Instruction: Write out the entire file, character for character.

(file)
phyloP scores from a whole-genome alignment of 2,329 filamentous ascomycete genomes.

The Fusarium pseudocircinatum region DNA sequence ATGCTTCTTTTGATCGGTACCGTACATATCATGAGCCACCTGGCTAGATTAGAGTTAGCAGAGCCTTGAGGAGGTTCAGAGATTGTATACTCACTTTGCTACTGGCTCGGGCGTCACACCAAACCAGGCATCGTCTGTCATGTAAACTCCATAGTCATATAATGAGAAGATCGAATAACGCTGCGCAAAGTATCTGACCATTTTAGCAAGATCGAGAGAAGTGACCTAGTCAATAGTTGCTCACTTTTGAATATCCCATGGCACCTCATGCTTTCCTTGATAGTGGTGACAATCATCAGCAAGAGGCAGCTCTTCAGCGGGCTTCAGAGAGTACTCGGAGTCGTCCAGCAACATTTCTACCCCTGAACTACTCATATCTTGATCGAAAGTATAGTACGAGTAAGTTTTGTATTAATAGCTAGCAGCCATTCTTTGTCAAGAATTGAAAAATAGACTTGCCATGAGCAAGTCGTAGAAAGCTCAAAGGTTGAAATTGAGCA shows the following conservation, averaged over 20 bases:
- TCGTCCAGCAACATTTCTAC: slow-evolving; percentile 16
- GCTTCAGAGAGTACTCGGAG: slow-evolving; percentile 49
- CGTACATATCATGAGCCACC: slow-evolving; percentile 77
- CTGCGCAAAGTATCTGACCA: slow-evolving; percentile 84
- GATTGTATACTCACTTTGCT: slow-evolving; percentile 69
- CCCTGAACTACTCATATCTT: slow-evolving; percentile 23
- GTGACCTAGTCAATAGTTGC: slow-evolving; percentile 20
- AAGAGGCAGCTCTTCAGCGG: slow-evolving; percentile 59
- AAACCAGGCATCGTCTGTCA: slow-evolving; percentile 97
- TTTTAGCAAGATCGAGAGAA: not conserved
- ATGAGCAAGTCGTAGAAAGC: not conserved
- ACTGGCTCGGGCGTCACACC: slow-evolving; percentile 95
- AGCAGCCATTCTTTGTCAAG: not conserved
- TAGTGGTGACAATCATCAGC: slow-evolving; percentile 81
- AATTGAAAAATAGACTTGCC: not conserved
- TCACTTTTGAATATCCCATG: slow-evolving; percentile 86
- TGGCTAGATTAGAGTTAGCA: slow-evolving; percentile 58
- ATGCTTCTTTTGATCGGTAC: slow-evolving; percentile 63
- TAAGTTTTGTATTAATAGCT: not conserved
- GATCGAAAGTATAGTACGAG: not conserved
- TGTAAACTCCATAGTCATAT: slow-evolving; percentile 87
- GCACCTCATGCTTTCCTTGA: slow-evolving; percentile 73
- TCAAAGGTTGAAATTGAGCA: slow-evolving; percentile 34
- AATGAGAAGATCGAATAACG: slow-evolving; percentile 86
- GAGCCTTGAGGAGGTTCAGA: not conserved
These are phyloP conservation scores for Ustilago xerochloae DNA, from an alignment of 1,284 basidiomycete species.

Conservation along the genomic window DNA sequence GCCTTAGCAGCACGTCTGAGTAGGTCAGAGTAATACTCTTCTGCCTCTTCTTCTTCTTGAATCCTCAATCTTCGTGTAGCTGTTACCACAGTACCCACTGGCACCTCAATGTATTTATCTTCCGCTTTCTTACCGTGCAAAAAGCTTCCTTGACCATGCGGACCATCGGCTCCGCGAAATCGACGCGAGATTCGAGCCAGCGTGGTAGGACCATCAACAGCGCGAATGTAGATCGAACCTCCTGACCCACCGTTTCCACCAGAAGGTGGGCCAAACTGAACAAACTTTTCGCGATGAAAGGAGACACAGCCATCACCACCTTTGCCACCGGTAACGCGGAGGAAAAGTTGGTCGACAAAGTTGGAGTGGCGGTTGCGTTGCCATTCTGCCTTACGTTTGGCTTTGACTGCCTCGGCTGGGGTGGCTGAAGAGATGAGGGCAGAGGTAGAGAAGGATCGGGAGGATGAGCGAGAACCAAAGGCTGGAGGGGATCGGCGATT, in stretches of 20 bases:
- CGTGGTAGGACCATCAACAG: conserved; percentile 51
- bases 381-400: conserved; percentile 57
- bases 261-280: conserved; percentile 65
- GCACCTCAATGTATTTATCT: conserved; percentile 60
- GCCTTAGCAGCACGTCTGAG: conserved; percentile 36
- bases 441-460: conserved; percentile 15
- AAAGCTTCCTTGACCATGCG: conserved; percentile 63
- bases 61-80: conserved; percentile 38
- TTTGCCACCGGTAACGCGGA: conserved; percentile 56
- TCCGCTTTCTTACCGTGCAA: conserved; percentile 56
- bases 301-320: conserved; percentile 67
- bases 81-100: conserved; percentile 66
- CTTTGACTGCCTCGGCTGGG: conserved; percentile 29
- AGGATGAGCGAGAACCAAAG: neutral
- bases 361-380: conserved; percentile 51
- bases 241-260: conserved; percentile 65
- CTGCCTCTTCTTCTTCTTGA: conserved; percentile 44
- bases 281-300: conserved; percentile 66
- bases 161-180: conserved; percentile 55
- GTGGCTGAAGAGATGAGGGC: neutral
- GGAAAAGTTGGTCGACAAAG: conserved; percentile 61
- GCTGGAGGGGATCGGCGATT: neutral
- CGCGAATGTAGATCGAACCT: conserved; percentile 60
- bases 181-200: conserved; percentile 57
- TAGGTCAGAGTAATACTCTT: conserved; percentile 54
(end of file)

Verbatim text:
phyloP scores from a whole-genome alignment of 2,329 filamentous ascomycete genomes.

The Fusarium pseudocircinatum region DNA sequence ATGCTTCTTTTGATCGGTACCGTACATATCATGAGCCACCTGGCTAGATTAGAGTTAGCAGAGCCTTGAGGAGGTTCAGAGATTGTATACTCACTTTGCTACTGGCTCGGGCGTCACACCAAACCAGGCATCGTCTGTCATGTAAACTCCATAGTCATATAATGAGAAGATCGAATAACGCTGCGCAAAGTATCTGACCATTTTAGCAAGATCGAGAGAAGTGACCTAGTCAATAGTTGCTCACTTTTGAATATCCCATGGCACCTCATGCTTTCCTTGATAGTGGTGACAATCATCAGCAAGAGGCAGCTCTTCAGCGGGCTTCAGAGAGTACTCGGAGTCGTCCAGCAACATTTCTACCCCTGAACTACTCATATCTTGATCGAAAGTATAGTACGAGTAAGTTTTGTATTAATAGCTAGCAGCCATTCTTTGTCAAGAATTGAAAAATAGACTTGCCATGAGCAAGTCGTAGAAAGCTCAAAGGTTGAAATTGAGCA shows the following conservation, averaged over 20 bases:
- TCGTCCAGCAACATTTCTAC: slow-evolving; percentile 16
- GCTTCAGAGAGTACTCGGAG: slow-evolving; percentile 49
- CGTACATATCATGAGCCACC: slow-evolving; percentile 77
- CTGCGCAAAGTATCTGACCA: slow-evolving; percentile 84
- GATTGTATACTCACTTTGCT: slow-evolving; percentile 69
- CCCTGAACTACTCATATCTT: slow-evolving; percentile 23
- GTGACCTAGTCAATAGTTGC: slow-evolving; percentile 20
- AAGAGGCAGCTCTTCAGCGG: slow-evolving; percentile 59
- AAACCAGGCATCGTCTGTCA: slow-evolving; percentile 97
- TTTTAGCAAGATCGAGAGAA: not conserved
- ATGAGCAAGTCGTAGAAAGC: not conserved
- ACTGGCTCGGGCGTCACACC: slow-evolving; percentile 95
- AGCAGCCATTCTTTGTCAAG: not conserved
- TAGTGGTGACAATCATCAGC: slow-evolving; percentile 81
- AATTGAAAAATAGACTTGCC: not conserved
- TCACTTTTGAATATCCCATG: slow-evolving; percentile 86
- TGGCTAGATTAGAGTTAGCA: slow-evolving; percentile 58
- ATGCTTCTTTTGATCGGTAC: slow-evolving; percentile 63
- TAAGTTTTGTATTAATAGCT: not conserved
- GATCGAAAGTATAGTACGAG: not conserved
- TGTAAACTCCATAGTCATAT: slow-evolving; percentile 87
- GCACCTCATGCTTTCCTTGA: slow-evolving; percentile 73
- TCAAAGGTTGAAATTGAGCA: slow-evolving; percentile 34
- AATGAGAAGATCGAATAACG: slow-evolving; percentile 86
- GAGCCTTGAGGAGGTTCAGA: not conserved
These are phyloP conservation scores for Ustilago xerochloae DNA, from an alignment of 1,284 basidiomycete species.

Conservation along the genomic window DNA sequence GCCTTAGCAGCACGTCTGAGTAGGTCAGAGTAATACTCTTCTGCCTCTTCTTCTTCTTGAATCCTCAATCTTCGTGTAGCTGTTACCACAGTACCCACTGGCACCTCAATGTATTTATCTTCCGCTTTCTTACCGTGCAAAAAGCTTCCTTGACCATGCGGACCATCGGCTCCGCGAAATCGACGCGAGATTCGAGCCAGCGTGGTAGGACCATCAACAGCGCGAATGTAGATCGAACCTCCTGACCCACCGTTTCCACCAGAAGGTGGGCCAAACTGAACAAACTTTTCGCGATGAAAGGAGACACAGCCATCACCACCTTTGCCACCGGTAACGCGGAGGAAAAGTTGGTCGACAAAGTTGGAGTGGCGGTTGCGTTGCCATTCTGCCTTACGTTTGGCTTTGACTGCCTCGGCTGGGGTGGCTGAAGAGATGAGGGCAGAGGTAGAGAAGGATCGGGAGGATGAGCGAGAACCAAAGGCTGGAGGGGATCGGCGATT, in stretches of 20 bases:
- CGTGGTAGGACCATCAACAG: conserved; percentile 51
- bases 381-400: conserved; percentile 57
- bases 261-280: conserved; percentile 65
- GCACCTCAATGTATTTATCT: conserved; percentile 60
- GCCTTAGCAGCACGTCTGAG: conserved; percentile 36
- bases 441-460: conserved; percentile 15
- AAAGCTTCCTTGACCATGCG: conserved; percentile 63
- bases 61-80: conserved; percentile 38
- TTTGCCACCGGTAACGCGGA: conserved; percentile 56
- TCCGCTTTCTTACCGTGCAA: conserved; percentile 56
- bases 301-320: conserved; percentile 67
- bases 81-100: conserved; percentile 66
- CTTTGACTGCCTCGGCTGGG: conserved; percentile 29
- AGGATGAGCGAGAACCAAAG: neutral
- bases 361-380: conserved; percentile 51
- bases 241-260: conserved; percentile 65
- CTGCCTCTTCTTCTTCTTGA: conserved; percentile 44
- bases 281-300: conserved; percentile 66
- bases 161-180: conserved; percentile 55
- GTGGCTGAAGAGATGAGGGC: neutral
- GGAAAAGTTGGTCGACAAAG: conserved; percentile 61
- GCTGGAGGGGATCGGCGATT: neutral
- CGCGAATGTAGATCGAACCT: conserved; percentile 60
- bases 181-200: conserved; percentile 57
- TAGGTCAGAGTAATACTCTT: conserved; percentile 54